8. Are you surprised at the pronouncements? Then you don’t know a politician. A politician has two mouths one for the things he can do and another one just to please the situation. Zambia can’t do away with charcoal burners unless a proper solution is found which benefit both the charcoal burners and the environment.

  9. Charcoal burners ONLY exist because there is a market for the commodity. And why is there a market? Because people are being hampered by loadshedding or can’t afford a Zesco connection. I also use charcoal, because my kids expect a meal at night. But the entire landscape is BARREN as all trees have been cutdown. And later this year everyone is complaining about the drought, but no connection is made with the tree cutting!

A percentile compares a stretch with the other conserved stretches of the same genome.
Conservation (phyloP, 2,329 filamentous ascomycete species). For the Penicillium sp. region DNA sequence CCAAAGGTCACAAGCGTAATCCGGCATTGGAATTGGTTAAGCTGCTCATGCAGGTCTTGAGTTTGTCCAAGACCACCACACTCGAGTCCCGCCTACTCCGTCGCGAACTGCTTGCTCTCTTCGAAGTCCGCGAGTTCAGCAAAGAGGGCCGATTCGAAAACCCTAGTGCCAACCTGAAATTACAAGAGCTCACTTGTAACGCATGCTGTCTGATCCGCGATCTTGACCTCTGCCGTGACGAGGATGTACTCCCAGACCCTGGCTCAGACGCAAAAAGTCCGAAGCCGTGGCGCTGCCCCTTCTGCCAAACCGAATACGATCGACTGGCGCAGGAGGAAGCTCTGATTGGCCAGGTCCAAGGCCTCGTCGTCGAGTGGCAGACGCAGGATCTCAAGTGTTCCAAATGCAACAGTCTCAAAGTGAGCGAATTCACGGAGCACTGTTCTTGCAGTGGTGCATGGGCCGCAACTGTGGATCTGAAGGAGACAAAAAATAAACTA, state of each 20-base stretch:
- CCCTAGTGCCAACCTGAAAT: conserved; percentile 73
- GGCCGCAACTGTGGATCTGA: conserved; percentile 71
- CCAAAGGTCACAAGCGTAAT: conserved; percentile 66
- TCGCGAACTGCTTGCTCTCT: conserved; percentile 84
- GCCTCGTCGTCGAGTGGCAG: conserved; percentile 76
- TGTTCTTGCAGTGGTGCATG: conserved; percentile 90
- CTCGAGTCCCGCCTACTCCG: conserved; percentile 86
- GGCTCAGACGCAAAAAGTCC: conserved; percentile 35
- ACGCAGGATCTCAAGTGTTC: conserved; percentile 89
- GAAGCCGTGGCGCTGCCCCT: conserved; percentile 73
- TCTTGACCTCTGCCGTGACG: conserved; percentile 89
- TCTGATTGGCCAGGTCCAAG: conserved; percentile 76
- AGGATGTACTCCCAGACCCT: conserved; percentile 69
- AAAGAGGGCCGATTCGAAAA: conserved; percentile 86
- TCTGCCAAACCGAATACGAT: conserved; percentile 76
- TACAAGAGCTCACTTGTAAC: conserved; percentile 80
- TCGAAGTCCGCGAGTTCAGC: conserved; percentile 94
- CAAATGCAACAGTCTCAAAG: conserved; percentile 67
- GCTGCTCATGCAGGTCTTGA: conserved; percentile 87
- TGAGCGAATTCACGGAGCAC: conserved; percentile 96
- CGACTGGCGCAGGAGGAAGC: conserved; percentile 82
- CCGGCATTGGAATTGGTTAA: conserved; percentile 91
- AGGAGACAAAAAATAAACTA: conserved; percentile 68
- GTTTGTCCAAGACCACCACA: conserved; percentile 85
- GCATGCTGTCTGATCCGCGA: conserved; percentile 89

10. Unless we act now the indications are that a large part of Southern province might turn into a desert in a few years and I haven’t seen any commitment from government to address this despite the signs being very visible. We used to watch nice species of birds around Lusitu, Sikoongo up to Siavonga areas but they’ve all disappeared. The weather pattern continues to deteriorate especially in the valley and this has made the province less productive. Instead of vigorously acting on politically motivated projects like Forest 27, we have a whole province in crisis and no one says anything. What happened to Jean Kapata’s bamboo planting project? I urge Bally to visit this area to see for himself immediately he returns

  11. Make it mandatory for charcoal burners to plant a tree for each tree cut. Employ Europeans as Ba Kapenda Mabula. We seem to respect Europeans.

  12. #11 Deja Vu, charcoal burning isn’t amongst the top destroyers of the environment especially forests. In the top 10 bracket there’s agriculture (especially commercial farming), mining, construction, etc. So you may be targeting a wrong culprit